Identifying those couple of characteristics that you want to convey to customers can often be effectively shared by describing your industry and how you see things differently. I worked for companies that never made any attempt to differentiate themselves or even call out those things that they are focused on in terms of a customer experience.

For example, in the information technology business, there are resellers of separate manufacturers’ products, that typically have some specialization in putting complex systems together so they work well for the customer. As a seller, it was very helpful to be able to say to a prospective customer that we had great depth and experience in something relevant to the customer’s interest. Better still would be the ability to connect an example or story of a similar success to a different point of view on the IT reseller business. Something like “Because we think a reseller should help you not only to purchase equipment and software, but to stand it up and maintain it, we developed (or use) a tool to document the relationship of the relevant systems and the details of each component. We leave the output with you so you can incorporate it as you need in other systems, and get better help results from the various manufacturers if you need to work with them on something. We also conduct twice annual updates of this output, if you like, at no additional charge.”

It’s easy for an IT reseller that put emphasis on the customer experience after the sale could say one brand pillar is ‘customer care after the sale,’ and have concrete evidence of it. This pillar could originate from one of the motivators for starting the company in the first place, or something that clients have told them, or even a strategic initiative. Regardless of the source, know that you should definitely consider the reasons for starting your company as a great source for potential brand pillars.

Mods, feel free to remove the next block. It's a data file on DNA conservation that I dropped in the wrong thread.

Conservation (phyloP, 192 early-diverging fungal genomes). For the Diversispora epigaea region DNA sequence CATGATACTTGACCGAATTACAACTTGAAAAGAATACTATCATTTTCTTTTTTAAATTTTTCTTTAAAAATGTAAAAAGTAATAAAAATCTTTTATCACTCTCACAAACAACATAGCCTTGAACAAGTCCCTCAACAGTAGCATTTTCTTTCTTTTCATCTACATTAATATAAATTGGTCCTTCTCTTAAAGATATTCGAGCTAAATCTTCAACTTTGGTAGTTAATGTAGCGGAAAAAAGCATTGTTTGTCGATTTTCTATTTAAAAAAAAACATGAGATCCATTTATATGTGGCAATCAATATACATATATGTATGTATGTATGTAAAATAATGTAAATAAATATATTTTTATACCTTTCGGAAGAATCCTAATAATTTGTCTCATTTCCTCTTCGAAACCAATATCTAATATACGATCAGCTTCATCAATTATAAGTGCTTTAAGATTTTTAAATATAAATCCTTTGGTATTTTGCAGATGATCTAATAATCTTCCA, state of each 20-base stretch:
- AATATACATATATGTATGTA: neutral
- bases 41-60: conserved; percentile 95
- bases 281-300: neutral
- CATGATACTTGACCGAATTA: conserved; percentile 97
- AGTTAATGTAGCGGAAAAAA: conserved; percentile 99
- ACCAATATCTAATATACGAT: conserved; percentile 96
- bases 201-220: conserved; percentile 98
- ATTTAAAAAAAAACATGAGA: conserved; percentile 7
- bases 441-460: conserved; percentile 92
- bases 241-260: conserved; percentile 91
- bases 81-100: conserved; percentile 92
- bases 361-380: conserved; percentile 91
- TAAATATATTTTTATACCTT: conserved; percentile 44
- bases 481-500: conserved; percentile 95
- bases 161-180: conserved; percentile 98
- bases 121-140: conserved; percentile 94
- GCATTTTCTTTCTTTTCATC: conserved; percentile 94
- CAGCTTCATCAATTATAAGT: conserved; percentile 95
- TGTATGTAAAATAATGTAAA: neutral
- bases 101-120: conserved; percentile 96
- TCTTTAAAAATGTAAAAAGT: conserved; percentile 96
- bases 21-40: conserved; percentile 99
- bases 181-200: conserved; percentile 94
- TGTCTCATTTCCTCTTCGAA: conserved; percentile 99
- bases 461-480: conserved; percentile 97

Another company I have worked with was founded on an innovation that the wife of one of the founders needed. It seems the scientific instrument business at the time was pretty uninspired. By looking at the original effort to innovate, innovation became one of the brand pillars this company included in its branding strategy.

So take a look at your industry, and consider asking your customers how they view it. Listen closely for generalizations they would like to see changed, and especially new insights that might be something you can develop as a central theme.

Why do you do things differently?

This is really closing the loop with customers. Whenever you are making a point about what makes your company different, it reinforces the point to be able to say why you do things the way you do. You can point to studies for evidence, as well as experience- both yours and other customers’. Your why can resonate deeply with prospective customers. After you say what you see differently, it helps immensely to tell them why you do things differently than others.